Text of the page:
October 23, 2008

   

China hikes grain price to benefit agricultural stocks

 

 

China is to increase the lowest purchasing prices of grains and subsidies for crops sowing from 2009, in attempt to boost the agricultural production and add to peasants' incomes.

 

The lowest purchasing prices of white wheat, red wheat, and mixed wheat in the nation are expected to be increased by about 13 percent, and 15.3 percent from the next year, according to the National Development and Reform Commission on October 20.

 

Chen Baomin, an agricultural commodity futures analyst, noted that the latest price hike was much bigger than previous ones, which hit 12 percent for the purchasing price of rice in northeast China from RMB1.64/kg to RMB1.84/kg.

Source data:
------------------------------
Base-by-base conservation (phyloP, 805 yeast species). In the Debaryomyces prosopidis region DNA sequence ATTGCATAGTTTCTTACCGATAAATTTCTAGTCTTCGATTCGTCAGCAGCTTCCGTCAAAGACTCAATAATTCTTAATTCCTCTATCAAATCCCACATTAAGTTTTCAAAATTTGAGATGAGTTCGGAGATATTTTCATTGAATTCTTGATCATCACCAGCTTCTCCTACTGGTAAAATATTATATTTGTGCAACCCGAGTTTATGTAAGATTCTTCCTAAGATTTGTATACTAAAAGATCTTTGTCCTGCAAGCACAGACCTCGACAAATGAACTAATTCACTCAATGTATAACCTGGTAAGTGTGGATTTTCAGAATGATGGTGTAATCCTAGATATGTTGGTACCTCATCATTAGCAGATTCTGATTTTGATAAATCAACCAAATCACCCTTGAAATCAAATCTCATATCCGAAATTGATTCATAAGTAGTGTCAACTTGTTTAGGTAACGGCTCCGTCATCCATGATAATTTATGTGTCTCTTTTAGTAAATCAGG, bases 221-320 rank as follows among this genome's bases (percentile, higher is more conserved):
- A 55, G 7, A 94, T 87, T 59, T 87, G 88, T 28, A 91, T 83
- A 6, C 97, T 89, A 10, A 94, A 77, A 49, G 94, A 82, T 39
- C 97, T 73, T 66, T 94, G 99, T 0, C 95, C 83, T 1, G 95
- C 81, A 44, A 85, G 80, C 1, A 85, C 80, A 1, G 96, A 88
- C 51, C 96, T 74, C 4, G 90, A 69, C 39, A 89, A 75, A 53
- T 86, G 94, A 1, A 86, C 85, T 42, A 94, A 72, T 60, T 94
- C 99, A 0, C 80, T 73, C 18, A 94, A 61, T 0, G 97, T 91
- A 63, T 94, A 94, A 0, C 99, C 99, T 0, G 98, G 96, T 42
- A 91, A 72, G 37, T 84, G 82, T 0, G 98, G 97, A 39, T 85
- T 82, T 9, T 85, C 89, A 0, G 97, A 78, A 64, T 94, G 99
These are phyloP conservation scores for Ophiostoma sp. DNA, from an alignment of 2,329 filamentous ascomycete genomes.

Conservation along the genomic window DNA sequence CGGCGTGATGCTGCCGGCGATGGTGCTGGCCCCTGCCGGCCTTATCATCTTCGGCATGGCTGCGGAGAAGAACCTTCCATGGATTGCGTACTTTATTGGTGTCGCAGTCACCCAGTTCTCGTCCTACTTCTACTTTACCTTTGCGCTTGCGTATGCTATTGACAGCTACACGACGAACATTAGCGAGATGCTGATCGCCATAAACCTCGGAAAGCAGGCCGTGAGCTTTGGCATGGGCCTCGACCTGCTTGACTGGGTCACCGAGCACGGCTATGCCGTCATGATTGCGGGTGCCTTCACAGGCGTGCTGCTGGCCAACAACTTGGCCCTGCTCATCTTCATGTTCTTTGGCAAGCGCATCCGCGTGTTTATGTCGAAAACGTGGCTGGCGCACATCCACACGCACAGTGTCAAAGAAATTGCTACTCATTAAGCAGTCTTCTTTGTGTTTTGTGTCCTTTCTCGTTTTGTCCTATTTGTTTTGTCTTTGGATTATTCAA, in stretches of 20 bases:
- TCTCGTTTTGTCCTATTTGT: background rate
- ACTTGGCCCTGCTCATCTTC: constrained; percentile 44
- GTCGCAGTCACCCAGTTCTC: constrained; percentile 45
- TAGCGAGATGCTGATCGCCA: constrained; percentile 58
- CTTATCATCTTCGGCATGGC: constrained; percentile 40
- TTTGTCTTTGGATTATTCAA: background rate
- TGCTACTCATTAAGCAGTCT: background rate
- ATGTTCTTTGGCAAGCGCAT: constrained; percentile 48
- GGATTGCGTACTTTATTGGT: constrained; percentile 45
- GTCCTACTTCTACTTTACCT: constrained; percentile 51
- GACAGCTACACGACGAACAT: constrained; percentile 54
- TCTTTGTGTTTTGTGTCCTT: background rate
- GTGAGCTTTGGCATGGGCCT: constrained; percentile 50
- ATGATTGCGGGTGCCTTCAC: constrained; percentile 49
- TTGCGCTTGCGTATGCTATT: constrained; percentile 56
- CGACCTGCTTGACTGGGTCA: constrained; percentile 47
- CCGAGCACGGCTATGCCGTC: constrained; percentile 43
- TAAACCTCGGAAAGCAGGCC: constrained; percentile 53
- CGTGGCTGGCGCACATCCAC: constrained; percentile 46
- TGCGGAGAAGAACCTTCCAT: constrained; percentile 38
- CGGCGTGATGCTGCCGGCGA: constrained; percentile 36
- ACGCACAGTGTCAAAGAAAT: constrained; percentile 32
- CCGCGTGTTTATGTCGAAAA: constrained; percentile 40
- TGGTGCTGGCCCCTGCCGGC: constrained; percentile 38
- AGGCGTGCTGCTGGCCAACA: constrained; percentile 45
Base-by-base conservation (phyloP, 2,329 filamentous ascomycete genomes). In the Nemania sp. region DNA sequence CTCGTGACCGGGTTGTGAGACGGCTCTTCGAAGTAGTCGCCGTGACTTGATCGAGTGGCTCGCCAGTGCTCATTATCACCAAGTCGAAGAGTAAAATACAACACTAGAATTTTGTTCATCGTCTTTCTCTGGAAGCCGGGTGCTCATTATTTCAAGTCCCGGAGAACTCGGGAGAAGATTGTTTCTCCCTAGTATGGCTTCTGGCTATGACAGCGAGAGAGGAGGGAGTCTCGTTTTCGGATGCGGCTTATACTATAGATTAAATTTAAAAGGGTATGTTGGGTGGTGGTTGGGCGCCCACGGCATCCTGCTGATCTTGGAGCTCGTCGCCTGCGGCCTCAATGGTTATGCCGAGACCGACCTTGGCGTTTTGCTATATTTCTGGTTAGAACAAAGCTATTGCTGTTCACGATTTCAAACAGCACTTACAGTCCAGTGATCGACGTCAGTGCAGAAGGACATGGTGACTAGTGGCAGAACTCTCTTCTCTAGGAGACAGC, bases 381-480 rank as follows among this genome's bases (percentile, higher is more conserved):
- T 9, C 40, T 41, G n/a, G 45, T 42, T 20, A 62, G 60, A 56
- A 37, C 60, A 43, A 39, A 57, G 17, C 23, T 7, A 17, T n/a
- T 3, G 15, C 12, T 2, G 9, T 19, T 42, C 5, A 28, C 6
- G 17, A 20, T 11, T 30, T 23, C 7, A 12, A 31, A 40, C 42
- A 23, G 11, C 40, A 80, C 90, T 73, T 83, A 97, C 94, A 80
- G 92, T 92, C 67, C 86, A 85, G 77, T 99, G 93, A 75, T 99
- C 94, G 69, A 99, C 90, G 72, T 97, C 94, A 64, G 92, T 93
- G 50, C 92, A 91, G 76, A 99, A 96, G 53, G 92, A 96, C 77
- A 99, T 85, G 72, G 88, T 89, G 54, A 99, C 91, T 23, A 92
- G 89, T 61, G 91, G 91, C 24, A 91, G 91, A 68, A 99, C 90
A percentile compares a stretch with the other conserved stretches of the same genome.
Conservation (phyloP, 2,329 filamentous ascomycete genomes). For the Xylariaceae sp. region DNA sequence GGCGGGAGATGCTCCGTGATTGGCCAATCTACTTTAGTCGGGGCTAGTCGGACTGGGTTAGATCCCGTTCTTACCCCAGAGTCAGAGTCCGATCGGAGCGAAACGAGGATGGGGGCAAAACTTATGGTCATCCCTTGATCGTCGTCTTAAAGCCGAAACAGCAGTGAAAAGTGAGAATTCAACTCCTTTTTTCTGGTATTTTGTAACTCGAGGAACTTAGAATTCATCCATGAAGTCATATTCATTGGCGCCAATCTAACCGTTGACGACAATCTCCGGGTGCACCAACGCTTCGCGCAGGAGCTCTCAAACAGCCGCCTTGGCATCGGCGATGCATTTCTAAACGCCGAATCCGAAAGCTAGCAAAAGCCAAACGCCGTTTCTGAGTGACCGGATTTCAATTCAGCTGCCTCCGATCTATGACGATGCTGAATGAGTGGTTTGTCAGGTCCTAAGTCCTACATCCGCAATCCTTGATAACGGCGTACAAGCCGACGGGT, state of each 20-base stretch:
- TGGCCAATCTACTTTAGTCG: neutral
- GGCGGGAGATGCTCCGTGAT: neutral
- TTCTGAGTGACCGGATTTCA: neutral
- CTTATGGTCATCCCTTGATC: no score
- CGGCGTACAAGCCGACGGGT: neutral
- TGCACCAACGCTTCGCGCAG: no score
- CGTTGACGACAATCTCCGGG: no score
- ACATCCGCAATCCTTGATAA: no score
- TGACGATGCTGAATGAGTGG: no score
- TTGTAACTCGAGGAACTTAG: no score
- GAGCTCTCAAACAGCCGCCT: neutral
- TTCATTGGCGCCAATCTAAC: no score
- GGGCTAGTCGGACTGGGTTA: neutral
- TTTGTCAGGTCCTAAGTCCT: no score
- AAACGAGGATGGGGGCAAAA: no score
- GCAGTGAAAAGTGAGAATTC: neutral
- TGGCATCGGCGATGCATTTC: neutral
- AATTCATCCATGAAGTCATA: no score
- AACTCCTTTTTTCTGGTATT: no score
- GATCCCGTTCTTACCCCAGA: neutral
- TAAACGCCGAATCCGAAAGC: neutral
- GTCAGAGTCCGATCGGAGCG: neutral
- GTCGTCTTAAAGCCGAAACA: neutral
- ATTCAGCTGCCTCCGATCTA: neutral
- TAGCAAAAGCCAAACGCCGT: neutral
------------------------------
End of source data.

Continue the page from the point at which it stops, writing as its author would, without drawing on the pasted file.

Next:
Grains prices in the world market have surged in recent years, while the prices in China still kept low. According to data provided by Yao Jingyuan, a chief economist at the National Bureau of Statistics, grains prices in the nation are merely 1/13 and 1/20 of these in South Korea and Japan, respectively.

 

With the harvest this year, grains prices in China will continue falling when the agricultural means of product grows and hurt peasants enthusiasm in crops sowing.